Lying on my bed of pain yesterday, I was unable to decide which of two articles in the Independent could legitimately be thought the stupider. It was a tough choice. How to decide between two versions of the 'progressive' point of view at its most fatuous?
The first was by Yasmin Alibhai-Brown and was hilariously headlined: How did the BBC fall into the hands of right-wingers?
What she was essentially saying is that if BBC does not adhere to her pure notion of 'progressive politics'– ie her laughably loopy lefty view of the world – if, for example, it has the nerve to make a programme about the 'besieged' white working classes, code for nasty racist thugs – it has given in to 'right-wing ranters'. In the process, it has shamefully abandoned its former commitment to 'free speech and journalistic ethics'. No less shamefully, this amounts to the BBC's writing off the 'progressive' left as 'passé, irrelevant, annoying, elitist and soft'. (Personally, adjectives such as cretinous, pestilent, hypocritical, self-serving and, above all, wrong seem closer to the mark. But I'll settle for 'passé, irrelevant, annoying, elitist and soft' if pushed.)
It is worthy example of the left's warped view of the world that anyone who disagrees with it is by definition a 'right-wing ranter' who should, indeed must, be silenced instantly in the interests of free speech.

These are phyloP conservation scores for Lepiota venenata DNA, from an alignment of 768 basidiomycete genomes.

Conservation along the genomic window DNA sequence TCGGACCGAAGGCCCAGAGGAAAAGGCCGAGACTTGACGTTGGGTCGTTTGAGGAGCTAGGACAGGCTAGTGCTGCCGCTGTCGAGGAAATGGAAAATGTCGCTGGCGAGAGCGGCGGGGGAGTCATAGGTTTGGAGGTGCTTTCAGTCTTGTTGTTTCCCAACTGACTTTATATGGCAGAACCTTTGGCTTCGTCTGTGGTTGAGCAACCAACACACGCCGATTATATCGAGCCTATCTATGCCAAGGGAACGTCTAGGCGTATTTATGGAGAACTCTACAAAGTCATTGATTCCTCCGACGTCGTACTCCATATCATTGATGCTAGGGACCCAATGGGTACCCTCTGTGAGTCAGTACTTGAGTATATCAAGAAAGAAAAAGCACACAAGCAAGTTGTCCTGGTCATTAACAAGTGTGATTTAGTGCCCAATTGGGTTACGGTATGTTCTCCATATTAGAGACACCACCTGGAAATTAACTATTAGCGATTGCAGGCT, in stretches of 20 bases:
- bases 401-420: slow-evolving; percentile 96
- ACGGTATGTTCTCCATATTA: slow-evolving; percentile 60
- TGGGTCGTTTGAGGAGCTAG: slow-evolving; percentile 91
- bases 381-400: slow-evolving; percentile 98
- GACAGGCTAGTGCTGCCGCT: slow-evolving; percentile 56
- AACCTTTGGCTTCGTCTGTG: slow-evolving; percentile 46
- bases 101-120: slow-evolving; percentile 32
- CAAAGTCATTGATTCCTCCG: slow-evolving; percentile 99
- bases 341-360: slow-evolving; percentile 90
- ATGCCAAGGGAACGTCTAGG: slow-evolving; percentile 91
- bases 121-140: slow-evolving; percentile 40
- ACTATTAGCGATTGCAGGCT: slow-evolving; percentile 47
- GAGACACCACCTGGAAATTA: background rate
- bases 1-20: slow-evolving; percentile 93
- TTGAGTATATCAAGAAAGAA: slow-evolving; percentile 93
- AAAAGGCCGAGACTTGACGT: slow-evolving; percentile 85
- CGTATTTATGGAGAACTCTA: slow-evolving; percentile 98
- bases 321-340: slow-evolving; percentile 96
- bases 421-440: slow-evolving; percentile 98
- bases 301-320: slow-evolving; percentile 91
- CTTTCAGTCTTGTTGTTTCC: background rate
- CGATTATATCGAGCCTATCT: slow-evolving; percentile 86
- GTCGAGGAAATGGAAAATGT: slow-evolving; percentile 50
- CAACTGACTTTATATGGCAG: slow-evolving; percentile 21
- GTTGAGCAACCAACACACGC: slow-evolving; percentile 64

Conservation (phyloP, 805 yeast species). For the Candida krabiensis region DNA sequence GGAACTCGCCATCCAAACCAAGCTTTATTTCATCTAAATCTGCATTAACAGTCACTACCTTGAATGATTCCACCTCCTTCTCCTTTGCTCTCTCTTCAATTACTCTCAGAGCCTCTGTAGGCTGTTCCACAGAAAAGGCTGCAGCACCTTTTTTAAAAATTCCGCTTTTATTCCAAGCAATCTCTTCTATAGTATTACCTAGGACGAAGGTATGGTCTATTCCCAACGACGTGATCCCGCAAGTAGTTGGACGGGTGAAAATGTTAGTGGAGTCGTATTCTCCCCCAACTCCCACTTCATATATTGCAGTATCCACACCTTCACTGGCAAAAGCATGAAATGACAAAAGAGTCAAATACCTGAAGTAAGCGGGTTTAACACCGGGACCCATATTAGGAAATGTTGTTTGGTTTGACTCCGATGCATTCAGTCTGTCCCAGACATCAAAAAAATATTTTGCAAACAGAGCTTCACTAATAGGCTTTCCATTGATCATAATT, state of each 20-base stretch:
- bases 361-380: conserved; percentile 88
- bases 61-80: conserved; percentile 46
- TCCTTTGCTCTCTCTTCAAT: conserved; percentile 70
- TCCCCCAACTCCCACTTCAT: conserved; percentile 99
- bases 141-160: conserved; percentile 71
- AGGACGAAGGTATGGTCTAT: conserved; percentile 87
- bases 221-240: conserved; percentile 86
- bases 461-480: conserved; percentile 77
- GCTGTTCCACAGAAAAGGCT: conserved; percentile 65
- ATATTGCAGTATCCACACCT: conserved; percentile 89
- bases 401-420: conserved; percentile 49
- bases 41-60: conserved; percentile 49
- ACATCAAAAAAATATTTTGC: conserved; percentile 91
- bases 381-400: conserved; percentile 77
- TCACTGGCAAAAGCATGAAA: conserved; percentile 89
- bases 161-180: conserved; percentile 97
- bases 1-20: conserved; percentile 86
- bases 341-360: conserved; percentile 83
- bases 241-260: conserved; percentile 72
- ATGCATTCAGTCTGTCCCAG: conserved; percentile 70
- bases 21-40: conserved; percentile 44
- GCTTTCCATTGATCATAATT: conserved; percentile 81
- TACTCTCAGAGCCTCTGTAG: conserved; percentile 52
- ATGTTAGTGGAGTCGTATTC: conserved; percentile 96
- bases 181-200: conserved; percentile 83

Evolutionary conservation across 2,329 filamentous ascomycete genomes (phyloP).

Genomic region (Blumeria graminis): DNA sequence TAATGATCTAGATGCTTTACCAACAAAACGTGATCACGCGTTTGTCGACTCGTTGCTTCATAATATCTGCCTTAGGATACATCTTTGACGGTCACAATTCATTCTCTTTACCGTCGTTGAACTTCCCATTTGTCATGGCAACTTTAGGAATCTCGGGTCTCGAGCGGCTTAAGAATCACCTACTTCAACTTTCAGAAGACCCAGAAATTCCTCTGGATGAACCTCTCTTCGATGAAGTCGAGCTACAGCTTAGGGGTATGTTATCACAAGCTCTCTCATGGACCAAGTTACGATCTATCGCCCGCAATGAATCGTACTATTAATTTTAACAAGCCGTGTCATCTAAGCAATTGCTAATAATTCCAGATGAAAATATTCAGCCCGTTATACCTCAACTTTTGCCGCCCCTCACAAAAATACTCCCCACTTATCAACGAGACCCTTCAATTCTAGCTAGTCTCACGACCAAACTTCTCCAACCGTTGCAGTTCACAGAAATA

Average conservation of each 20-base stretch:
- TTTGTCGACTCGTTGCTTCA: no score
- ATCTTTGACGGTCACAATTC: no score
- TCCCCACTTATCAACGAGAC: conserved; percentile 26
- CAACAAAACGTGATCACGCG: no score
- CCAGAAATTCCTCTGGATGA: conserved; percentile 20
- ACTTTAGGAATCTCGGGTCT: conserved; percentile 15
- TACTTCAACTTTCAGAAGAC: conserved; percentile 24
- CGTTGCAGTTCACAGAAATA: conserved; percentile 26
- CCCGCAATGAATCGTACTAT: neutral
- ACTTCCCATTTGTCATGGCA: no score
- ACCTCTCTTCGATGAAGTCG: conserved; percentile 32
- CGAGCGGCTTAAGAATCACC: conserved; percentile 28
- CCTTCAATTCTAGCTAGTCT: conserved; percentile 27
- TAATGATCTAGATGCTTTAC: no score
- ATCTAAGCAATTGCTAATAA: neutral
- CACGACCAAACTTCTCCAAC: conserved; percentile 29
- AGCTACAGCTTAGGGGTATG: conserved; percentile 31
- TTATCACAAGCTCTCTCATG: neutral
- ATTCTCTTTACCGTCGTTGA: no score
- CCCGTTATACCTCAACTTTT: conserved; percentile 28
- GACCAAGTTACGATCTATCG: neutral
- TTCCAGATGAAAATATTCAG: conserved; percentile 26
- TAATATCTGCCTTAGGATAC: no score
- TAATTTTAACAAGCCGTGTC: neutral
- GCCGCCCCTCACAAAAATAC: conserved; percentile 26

The second was by our old pal Johann Hari and appeared under the headline: Thatcher's baleful influence lives on.
This of course immediately wins bonus points by dragging in St Margaret, still 17 years almost to the day since her fall the totemic hate figure for the left, the devil incarnate.
Brilliantly, Hari argues that Thatcher herself is responsible for the current travails and miseries of the Bottler's government. Forget that NuLab have been in power for ten and-a-half years. It is all still Thatcher's fault.
Impressively, he therefore holds her responsible not just for America's sub-prime mortgage crisis, not just for the Northern Rock fiasco, but, piece de resistance with a vengeance – Bravo, Johann! Bravo! – HMRC's losing the two CDs.
Hari's piece was written before the more grisly details of David Abraham's donations to the Labour party had emerged. But I feel sure he could have found a way to blame these on Thatcher, too, had he been writing 24 hours later.
On the whole, I think Hari shades it. But is is a close-run thing.